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What 3 products are must-haves and why?
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1) A thorough cleanser – Emerging science is showing us that the free radicals produced by airborne pollution have much the same effect as those produced by UV light.  A recent European study showed that those living in an urban environment developed accelerated brown spots and wrinkling, and we know from experience with UV-induced free radical damage that the oxidative effects include not only collagen weakening (wrinkle formation) and pigment promotion (sun spots) but also DNA damage (skin cancer risk).  This puts a premium on thorough cleansing, to keep the amount of pollution accumulating on the skin to a minimum.
2) An antioxidant-containing broad spectrum sunscreen – Topical antioxidants defend against free radical damage from pollution and UV light so they are an important part of daily skincare, and the perfect complement to sunscreen.  Your sunscreen should be broad spectrum so that it protects from UVA and UVB rays.  An SPF15 sunscreen blocks 93% of UV rays, SPF20 blocks 95%, SPF30 blocks nearly 97%, while SPF50 blocks about 98% of UV rays.  You want to look for a formulation that suits your skin type so that you can apply an adequate quantity: they are tested for a teaspoon to be applied to the face and neck, and if you apply half as much you may as little as the square root of the labeled SPF protection.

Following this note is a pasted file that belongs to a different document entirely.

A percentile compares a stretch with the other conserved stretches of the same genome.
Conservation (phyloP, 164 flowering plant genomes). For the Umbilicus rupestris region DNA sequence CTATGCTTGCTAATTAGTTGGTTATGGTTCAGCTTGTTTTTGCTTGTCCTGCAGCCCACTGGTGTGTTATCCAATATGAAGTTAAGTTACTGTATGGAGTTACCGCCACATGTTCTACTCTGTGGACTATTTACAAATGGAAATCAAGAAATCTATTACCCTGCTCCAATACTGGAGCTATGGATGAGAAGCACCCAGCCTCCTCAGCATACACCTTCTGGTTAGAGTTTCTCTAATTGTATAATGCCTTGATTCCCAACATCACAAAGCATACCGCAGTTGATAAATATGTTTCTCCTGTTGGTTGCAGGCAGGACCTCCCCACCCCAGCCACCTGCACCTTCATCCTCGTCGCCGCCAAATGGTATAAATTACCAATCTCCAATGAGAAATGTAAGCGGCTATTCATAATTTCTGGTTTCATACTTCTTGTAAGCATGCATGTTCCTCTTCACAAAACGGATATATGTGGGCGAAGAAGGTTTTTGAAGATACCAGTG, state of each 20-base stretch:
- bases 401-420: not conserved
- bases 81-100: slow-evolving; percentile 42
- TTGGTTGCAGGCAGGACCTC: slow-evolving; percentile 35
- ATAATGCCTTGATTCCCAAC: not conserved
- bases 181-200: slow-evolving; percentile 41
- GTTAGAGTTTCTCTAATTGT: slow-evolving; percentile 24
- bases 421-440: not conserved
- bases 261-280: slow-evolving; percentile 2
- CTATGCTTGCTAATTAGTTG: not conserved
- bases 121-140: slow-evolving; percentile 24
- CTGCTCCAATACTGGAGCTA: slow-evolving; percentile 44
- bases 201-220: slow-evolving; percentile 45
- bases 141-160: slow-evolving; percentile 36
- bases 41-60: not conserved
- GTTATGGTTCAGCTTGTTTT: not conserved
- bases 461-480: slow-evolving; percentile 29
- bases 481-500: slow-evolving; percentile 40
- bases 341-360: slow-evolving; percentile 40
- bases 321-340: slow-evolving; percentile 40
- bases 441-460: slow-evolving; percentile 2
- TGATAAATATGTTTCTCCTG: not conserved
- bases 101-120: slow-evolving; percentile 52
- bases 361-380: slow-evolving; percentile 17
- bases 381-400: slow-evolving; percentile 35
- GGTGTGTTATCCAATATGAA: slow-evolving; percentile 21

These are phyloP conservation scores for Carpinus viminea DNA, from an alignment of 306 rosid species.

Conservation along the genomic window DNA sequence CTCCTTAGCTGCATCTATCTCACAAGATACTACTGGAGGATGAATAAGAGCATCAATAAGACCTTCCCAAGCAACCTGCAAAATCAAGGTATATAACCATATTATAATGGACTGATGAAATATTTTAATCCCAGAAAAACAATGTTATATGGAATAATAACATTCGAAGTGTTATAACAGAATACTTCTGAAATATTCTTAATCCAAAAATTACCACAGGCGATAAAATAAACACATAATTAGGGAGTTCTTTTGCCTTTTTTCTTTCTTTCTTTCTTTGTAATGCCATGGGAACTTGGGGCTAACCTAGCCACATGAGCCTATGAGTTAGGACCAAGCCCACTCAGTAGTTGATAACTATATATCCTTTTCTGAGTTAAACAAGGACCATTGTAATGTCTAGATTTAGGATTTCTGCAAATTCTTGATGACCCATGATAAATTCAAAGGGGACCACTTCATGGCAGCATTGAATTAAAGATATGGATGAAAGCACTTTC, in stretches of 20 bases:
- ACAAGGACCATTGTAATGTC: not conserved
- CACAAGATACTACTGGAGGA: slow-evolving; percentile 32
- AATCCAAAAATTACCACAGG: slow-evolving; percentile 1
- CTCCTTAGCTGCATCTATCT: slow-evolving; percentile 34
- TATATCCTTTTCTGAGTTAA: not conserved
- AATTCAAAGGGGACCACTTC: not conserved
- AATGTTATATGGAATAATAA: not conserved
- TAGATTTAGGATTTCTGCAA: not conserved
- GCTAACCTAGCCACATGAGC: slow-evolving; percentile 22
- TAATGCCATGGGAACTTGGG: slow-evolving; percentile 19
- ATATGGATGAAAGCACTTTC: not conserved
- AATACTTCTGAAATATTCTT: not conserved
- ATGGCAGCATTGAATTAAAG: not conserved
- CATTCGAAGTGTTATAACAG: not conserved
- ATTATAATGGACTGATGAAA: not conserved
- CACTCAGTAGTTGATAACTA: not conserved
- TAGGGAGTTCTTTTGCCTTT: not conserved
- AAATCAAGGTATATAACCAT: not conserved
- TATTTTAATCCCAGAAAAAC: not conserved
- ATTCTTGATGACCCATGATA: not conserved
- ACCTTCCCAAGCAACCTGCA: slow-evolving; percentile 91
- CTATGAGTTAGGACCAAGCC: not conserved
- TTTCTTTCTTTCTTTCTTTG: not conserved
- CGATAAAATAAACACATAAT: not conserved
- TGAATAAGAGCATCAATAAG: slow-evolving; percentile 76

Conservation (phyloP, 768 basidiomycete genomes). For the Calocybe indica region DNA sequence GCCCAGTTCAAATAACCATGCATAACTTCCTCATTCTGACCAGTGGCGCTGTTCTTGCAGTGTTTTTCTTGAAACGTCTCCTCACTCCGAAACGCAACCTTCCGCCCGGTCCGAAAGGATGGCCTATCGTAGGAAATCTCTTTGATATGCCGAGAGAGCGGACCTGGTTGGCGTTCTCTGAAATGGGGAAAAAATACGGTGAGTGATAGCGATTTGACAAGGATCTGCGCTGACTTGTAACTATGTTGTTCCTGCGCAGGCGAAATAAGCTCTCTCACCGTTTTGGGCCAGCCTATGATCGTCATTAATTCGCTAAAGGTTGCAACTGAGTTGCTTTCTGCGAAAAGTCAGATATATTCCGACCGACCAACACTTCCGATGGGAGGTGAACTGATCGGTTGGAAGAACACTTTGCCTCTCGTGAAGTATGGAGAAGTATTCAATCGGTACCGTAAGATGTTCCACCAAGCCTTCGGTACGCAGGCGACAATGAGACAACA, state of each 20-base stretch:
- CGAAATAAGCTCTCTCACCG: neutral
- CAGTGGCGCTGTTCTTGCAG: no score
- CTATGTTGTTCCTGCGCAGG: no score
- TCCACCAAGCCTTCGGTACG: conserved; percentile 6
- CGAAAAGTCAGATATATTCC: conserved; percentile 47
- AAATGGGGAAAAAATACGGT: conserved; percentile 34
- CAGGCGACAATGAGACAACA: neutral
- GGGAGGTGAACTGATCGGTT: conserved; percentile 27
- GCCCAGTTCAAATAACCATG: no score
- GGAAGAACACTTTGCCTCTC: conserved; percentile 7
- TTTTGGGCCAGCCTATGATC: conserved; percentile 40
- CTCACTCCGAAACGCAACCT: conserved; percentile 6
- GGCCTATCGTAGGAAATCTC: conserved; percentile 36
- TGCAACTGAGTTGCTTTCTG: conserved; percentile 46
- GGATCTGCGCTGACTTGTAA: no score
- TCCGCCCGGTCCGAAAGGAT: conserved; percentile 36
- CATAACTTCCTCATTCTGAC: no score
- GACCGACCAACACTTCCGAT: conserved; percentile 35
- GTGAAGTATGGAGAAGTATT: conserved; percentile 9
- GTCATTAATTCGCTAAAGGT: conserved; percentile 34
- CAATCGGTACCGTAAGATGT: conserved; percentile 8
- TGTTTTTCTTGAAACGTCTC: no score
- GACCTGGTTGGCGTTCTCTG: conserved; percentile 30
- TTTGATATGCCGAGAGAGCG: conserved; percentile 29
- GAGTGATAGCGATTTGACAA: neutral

3) A gentle retinoid – Topical vitamin A derivatives, such as retinol, repair photoaging and have been shown to be effective in the fight against precancerous skin damage.  They have the added benefit of proven efficacy in treating both acne and wrinkles, both of which are common concerns of patients who see me in their late 20s and 30s.  The key is to use a modern formulation that doesn’t cause redness and peeling because inflammation is not beneficial to the skin and, and a retinoid that is too harsh for your skin can cause these reactions.  You can start using thin ingredient a few times a week, or even as “short contact therapy” as a mask to work it into your regimen.
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What should you be looking for re skincare issues – signs of basal cell, melanoma, etc
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An “ugly duckling,” meaning a spot that doesn’t resemble others on your skin, should prompt a visit to a Board certified dermatologist.  It’s a good idea to check your skin monthly for new or changing spots, and ABCDE can be a good way to scan your skin: Asymmetry (a spot with one half unlike the other), Borders (a spot with poorly defined or irregular edges), Color (uneven color or color darker than your other spots, or even red/white/blue), Diameter (larger than a pencil eraser), Evolution (changing in size, shape, or color).  Basal cell cancer is now the most common cancer in humans, and since 1 in 5 Americans will develop skin cancer it is something for which we should all be watchful on ourselves and our loved ones: it can look like a pink bump resembling a blemish that doesn’t go away, and often bleeds easily and doesn’t heal as quickly as normal skin would.  I always say to my patients that it’s better to come in if a new spot appears and doesn’t resolve within a month so that I may evaluate it, than to let time pass such that it develops into a significant problem.